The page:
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Growth charts Korean National Growth Charts 2007 Korean National Growth Charts 2017
Duration NAS1997 and NAS2005 for all parameters Height, head circumference: NAS2005
Weight, body mass index, weight-for-height: NAS1997 and NAS2005
Age 0–18 years 3–18 years
Data exclusion Weight for height (2 cm) < –3 SD and > +3 SD for all parameters Height: Weight-for-height (2 cm) < –3 SD and > +3 SD
Weight, body mass index, weight for height: (1) weight for height of boys aged 5–18 years: upper 5%, (2) then, weight for height < –3 SD and > +2 SD
Statistical methods Modified LMS method Modified LMS methods
Smoothing Smoothing: Loess regression
-Locally weighted regression
-Polynomial regression
-Linear regression model with 3 parameters
-Nonlinear regression model with 10 parameters
-Fixed effect model

NAS1997, National Anthropometric Survey in 1997; NAS2005, National Anthropometric Survey in 2005; SD, standard deviation; LMS, Lambda-Mu-Sigma.

Table 3

Composition of the 2017 Korean National Growth Charts

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Growth charts Application of WHO Child Growth Standards Application of new Growth Charts Percentiles SD scores
Height-for-age <3 years (0–35 months) 3–18 years (36–227 months) 1st, 3rd, 5th, 10th, 15th, 25th, 50th, 75th, 85th, 90th, 95th, 97th, 99th −3 SD, –2 SD, –1 SD, 0 SD, +1 SD, +2 SD, +3 SD
Weight-for-age <3 years (0–35 months) 3–18 years (36–227 months)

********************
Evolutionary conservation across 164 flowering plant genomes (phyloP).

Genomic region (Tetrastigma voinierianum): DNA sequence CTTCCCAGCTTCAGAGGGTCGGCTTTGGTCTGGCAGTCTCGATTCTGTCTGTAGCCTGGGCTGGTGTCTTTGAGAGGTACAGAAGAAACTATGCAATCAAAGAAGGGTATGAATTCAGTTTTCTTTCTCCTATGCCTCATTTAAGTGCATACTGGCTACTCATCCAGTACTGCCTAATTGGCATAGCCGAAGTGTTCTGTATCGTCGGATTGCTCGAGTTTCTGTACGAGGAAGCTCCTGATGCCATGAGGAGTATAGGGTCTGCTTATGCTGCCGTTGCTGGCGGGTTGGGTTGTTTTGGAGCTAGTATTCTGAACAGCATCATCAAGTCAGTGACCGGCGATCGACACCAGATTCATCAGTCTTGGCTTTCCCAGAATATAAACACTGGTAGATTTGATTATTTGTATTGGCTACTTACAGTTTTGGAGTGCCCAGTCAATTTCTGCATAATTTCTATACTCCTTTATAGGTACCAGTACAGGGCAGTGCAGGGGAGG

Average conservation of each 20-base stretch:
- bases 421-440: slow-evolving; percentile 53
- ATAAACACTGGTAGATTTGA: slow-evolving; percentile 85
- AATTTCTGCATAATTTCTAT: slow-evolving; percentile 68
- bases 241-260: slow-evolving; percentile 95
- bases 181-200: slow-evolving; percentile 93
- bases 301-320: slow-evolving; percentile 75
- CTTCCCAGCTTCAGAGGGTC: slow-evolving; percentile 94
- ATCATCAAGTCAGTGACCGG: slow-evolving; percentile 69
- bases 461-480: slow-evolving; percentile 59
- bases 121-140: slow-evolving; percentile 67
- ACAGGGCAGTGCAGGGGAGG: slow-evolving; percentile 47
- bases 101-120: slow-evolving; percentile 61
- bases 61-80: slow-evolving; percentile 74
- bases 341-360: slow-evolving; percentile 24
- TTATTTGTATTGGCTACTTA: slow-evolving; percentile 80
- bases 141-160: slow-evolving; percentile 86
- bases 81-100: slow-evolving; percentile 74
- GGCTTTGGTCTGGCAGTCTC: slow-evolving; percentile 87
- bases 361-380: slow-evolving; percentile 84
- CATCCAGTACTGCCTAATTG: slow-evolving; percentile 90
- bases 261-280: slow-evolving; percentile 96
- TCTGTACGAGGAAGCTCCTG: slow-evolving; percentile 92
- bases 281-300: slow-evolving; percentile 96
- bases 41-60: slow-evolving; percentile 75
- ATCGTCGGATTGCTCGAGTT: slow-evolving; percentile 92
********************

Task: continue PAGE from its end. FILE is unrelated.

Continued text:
Body mass index-for-age 2 years or more and <3 years (24–35 months) 3–18 years (36–227 months)
Weight-for-height <3 years (0–35 months) 3–18 years (36–227 months)
Head circumference-for-age <3 years (0–35 months) 3–6 years (36–72 months)

WHO, World Health Organization; SD, standard deviation.

Table 4

Screening criteria for growth abnormalities in the 2007 and 2017 Korean National Growth Charts

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Category Age Korean National Growth Charts 2007 Korean National Growth Charts 2017
Short stature 0–23 months Height for age <3rd percentile Height for age <3rd percentile
2–18 years Height for age <3rd percentile Height for age <3rd percentile
Microcephaly 0–6 years Head circumference for age <3rd percentile Head circumference for age <3rd percentile
Wasting 0–23 months - Weight for height < 5th percentile
2–18 years - Body mass index for age < 5th percentile
Underweight 0–23 months Weight for age <5th percentile Weight for age <5th percentile
2–18 years Weight for age <5th percentile Weight for age <5th percentile
Overweight 0–23 months Weight for age ≥95th percentile Weight for height ≥95th percentile
2–18 years Body mass index for age ≥85th percentile and <95th percentile Body mass index for age ≥85th percentile and <95th percentile
Obesity 2–18 years Body mass index for age ≥95th percentile or 25 kg/m2 Body mass index for age ≥95th percentile
Table 5

Prevalence (%) of short stature and underweight status among infants and children aged 0–23 months

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Growth problem Total (n=951,994) Boys (n=488,548) Girls (n=463,446)
KNGC2007 KNGC2017 KNGC2007 KNGC2017 KNGC2007 KNGC2017
Short stature 0.9 0.6 0.8 0.8 1.0 0.4
Underweight 2.2 0.5 2.0 0.6 2.4 0.3

Data from the 2015 National Health Screening Program for Infants and Children.

KNGC2007, the 2007 Korean National Growth Charts; KNGC2017, the 2017 Korean National Growth Charts.

Table 6

Prevalence (%) of short stature, underweight, and obesity status among children and adolescents aged 2–18 years

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Growth problem Total (n=7,606) Boys (n=4,040) Girls (n=3,566)
KNGC2007 KNGC2017 KNGC2007 KNGC2017 KNGC2007 KNGC2017
Short stature 0.9 1.4 0.8 1.5 1.0 1.3
Underweight 2.8 3.8 2.8 4.0 2.8 3.6
Obesity
 BMI ≥ 95th percentile 7.4 10.3 7.3 11.4 7.5 9.1
 BMI ≥ 95th percentile or ≥ 25 kg/m2 10.3 11.8 11.7 13.8 8.7 9.5

Data from the Korea National Health and Nutrition Examination Survey 2011–2015.

KNGC2007, the 2007 Korean National Growth Charts; KNGC2017, the 2017 Korean National Growth Charts; BMI, body mass index.